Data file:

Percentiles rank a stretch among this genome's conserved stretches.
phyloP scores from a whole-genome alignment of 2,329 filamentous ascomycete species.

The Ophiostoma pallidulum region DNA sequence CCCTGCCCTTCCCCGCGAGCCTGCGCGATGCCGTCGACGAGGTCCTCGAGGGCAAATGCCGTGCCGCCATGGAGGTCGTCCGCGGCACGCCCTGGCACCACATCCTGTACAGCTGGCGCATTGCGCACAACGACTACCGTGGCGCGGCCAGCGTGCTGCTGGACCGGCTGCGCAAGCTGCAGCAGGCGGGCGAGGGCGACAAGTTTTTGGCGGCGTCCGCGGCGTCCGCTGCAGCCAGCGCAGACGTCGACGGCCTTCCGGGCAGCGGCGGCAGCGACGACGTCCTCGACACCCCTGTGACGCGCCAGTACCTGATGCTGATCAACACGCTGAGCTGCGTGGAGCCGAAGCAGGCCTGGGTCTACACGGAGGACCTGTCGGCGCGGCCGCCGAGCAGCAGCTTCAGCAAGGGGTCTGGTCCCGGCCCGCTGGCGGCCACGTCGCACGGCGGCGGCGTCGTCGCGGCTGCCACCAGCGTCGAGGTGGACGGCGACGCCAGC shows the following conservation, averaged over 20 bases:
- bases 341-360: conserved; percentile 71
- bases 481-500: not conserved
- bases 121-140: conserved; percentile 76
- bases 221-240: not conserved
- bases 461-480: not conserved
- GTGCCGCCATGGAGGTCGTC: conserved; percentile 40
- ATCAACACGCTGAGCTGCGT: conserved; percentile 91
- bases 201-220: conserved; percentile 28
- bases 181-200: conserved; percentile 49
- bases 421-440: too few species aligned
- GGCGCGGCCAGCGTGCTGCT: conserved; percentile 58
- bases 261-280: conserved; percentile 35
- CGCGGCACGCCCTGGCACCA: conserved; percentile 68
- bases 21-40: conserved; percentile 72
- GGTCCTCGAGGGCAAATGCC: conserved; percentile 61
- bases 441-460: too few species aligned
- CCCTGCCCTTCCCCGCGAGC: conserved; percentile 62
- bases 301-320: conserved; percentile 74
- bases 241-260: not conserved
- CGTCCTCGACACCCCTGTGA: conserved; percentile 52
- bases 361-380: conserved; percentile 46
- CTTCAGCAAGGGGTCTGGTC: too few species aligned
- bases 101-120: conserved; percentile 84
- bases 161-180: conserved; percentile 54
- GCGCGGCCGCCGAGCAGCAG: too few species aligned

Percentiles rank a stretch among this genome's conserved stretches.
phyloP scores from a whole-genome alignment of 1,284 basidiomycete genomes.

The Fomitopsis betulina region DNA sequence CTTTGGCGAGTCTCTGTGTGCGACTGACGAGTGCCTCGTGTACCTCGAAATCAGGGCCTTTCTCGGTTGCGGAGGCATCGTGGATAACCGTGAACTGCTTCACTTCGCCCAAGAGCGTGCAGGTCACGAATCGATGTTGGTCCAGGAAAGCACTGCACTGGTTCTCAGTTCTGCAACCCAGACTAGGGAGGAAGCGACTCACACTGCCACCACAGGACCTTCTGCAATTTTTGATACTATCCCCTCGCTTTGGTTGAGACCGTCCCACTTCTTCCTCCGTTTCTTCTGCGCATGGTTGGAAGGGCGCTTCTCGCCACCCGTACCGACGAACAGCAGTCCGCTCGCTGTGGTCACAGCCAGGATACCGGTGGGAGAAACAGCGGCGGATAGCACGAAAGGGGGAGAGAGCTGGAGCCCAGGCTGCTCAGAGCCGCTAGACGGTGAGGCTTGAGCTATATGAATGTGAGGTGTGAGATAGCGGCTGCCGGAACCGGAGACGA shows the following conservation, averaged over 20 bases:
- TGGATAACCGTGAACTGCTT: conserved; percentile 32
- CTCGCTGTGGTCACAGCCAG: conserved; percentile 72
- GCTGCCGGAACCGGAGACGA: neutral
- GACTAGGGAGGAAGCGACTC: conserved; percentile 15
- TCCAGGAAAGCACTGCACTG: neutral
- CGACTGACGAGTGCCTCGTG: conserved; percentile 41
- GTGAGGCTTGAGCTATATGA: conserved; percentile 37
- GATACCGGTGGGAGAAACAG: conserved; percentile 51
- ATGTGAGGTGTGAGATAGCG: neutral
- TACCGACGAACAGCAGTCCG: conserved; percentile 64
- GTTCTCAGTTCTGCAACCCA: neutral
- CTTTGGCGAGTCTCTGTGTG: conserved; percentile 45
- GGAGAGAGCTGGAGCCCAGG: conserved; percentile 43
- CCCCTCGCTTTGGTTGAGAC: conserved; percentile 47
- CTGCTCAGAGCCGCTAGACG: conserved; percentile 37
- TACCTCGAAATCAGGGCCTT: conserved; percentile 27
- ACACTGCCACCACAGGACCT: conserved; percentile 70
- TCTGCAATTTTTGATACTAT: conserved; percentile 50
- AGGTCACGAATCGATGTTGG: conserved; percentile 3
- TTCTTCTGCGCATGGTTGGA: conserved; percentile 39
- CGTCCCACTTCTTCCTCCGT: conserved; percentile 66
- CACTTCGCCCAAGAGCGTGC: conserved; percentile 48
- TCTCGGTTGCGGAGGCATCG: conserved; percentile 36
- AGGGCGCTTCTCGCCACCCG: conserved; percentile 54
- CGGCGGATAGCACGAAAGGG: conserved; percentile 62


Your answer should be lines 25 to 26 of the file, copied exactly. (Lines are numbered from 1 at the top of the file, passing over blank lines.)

- CTTCAGCAAGGGGTCTGGTC: too few species aligned
- bases 101-120: conserved; percentile 84